Ko Khin Maung Than, a villager of Bu-kyun village, Yay-nan-gyaung Township told us, “The erosions are too much, may be more than four or five hundred acres effected. Farmers had grown three crops per year of onions, chilies, corn etc. When two-third of their land lost, they have to grow only on the remaining one-third, and so they have to enjoy only one crop per year. And for those who became landless, they were to work at the mills or as tenants for the farmland owners and dome as random carpenters or masons.”

It is learnt that over 400 acres of cultivable land were eroded at Bu-kyunn Village, Ye-nan-gyaung Township, Magwe Region during the period between 2009 and 2013. Ko Khin Maung Than said, “Besides, the dwelling homes in Kan-tha Village and on Mein-ma-hla Kyun wer gradually moved since 2015.”

Yon-seik, Kyun-lay, Hton-ma-gyee villages in Magwe Township had already been shifted, and the alluvial islands of Min Hla, Tha Yet and Kanma Twonships are under consideration for their shifting due to river-bank erosion up to 2020. In 2017, over 90 village residents of Wae-gyee Village of Kanma Township informed to the authorities concerned that they object river-shingle pumping in their area.

“There were operations of river-shingle pumping done at the upper sector of Yay-lae-kyun and when it was reported to the authorities the operators were chased and seized. Anyway, the action taken is so weak that the illegal operation was not yet confirmed if it were going either in Kanma or in Aung-lan area,” commented U Zaw Win, a regional parliamentarian of Kanma Township.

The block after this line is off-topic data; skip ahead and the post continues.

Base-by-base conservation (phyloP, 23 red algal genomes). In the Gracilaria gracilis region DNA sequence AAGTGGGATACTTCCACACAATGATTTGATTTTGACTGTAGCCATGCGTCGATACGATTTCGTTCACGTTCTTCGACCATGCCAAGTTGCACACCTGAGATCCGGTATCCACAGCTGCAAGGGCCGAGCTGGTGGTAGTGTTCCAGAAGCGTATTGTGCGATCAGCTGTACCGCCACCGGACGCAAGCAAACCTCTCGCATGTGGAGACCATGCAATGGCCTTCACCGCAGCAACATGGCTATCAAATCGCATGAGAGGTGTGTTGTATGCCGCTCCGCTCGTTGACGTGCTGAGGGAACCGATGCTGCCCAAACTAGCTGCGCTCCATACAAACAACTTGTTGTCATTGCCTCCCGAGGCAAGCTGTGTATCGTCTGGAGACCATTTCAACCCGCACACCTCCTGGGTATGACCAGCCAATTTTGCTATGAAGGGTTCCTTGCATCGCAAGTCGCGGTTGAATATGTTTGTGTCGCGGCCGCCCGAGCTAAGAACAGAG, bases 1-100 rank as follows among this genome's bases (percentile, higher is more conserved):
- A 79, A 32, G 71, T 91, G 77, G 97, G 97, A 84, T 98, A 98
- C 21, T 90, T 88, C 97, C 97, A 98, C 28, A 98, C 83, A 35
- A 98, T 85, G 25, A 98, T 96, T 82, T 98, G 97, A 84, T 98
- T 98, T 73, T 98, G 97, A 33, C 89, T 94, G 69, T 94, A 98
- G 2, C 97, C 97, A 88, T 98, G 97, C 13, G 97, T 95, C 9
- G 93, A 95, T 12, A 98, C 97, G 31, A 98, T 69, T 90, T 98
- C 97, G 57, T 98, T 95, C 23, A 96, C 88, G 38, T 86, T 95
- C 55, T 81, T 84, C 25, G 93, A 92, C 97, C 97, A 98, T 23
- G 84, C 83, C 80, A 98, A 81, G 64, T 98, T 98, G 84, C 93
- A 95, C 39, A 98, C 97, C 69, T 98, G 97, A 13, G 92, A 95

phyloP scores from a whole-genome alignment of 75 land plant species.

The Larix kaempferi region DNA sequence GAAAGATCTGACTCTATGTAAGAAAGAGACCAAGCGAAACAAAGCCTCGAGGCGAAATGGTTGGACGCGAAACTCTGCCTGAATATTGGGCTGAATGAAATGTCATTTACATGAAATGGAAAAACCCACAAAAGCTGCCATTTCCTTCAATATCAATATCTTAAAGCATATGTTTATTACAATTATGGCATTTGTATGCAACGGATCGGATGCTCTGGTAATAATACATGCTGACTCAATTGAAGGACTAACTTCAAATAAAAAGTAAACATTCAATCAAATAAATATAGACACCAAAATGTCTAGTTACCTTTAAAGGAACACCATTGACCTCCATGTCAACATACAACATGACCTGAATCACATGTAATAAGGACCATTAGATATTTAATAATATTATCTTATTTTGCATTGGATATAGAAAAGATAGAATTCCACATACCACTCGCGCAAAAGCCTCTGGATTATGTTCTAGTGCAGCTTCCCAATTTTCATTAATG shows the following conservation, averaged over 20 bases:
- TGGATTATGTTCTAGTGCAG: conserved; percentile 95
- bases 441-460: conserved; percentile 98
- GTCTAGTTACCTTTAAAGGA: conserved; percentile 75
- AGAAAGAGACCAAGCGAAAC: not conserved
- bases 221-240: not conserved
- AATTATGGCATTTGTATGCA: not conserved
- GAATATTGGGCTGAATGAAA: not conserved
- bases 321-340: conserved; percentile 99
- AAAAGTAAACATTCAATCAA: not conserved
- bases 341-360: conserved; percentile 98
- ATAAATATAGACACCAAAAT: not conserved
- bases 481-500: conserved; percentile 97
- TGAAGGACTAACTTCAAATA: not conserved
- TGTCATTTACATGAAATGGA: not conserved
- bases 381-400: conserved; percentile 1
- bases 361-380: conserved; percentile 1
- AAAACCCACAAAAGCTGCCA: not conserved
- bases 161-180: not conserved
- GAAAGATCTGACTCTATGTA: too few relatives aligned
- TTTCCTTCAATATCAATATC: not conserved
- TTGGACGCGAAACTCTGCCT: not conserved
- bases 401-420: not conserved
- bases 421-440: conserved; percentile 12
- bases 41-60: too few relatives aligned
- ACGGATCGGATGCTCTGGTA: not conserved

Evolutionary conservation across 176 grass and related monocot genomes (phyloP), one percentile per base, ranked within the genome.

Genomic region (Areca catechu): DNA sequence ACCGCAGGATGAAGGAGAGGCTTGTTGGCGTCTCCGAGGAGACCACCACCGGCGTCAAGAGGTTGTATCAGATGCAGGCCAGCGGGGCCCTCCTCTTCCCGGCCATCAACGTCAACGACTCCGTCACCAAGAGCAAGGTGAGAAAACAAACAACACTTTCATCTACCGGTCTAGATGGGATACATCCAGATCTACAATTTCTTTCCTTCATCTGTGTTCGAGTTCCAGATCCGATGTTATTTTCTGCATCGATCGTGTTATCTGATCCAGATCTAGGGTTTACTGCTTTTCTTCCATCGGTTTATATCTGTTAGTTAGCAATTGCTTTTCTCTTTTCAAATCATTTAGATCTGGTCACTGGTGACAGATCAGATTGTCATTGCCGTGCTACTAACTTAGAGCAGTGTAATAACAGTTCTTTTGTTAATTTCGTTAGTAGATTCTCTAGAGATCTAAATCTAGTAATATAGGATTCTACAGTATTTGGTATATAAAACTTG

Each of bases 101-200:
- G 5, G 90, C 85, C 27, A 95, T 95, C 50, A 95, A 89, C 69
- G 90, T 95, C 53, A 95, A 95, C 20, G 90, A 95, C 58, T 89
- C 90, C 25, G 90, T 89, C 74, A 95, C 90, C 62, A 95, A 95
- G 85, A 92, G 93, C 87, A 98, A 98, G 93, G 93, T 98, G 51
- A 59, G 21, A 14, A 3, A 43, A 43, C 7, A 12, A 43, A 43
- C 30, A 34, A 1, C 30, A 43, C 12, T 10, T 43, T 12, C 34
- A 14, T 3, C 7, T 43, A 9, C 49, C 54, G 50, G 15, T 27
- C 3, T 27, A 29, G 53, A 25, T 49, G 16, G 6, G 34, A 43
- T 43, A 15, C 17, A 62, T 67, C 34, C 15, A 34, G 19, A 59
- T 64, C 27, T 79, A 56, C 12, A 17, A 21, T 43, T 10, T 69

On that alluvial land do dwell 57 households with altogether 200 population and exist one primary school. The dwellers and the school are to be moved together soon, and their move is under discussion that started early October this year.

Compared with other places, the highest number of riverbank erosion and loss of alluvial islands occurred in Pyay District, Pago Region. The big islands namely Mindae Kyun, Sagaing Kyun and Ywathit Kyun, wer effected. Mindae-kyun started to be eroded in 1997, Sagaing Kyun in 1999, and Ywathit Kyun in 2000, and the three finally disappeared by 2000.

During the time between 2012 and 2020, over 500 dwelling houses were shifted, and the allotted land area of 5000 acres totally sank into the river and were lost, according to the survey made by some political activists who assisted the people there.

Local folks of Kyangin Township in Aye-ya-waddy Region revealed that about 160 houses were moved to safety places from Yay-lae-kyun in the township, and also moved were some other houses of Tae-dan and Kyaung-kon villages.

One Yay-lae-kyun native said, “As soon as land erosion began, it is much fearful, the water is still when there is no erosion, but, once it began eroding does flows with high rapidity that causes nearly 50 yards per strike. And that’s why the whole island disappeared only within 3 years, floating even the big and tall cotton trees (Let-pan) away.”

The descending families of the River Irrawaddy that they have traditionally depended on for centuries and their lives, profession and culture are now under the threat of both natural and man-made environmental destruction. They now have fatal wounds. If the very wounds were not cured, and instead, provided new wounds, their future would be dim, and they have to face more and more hardship.

Report by Magway Post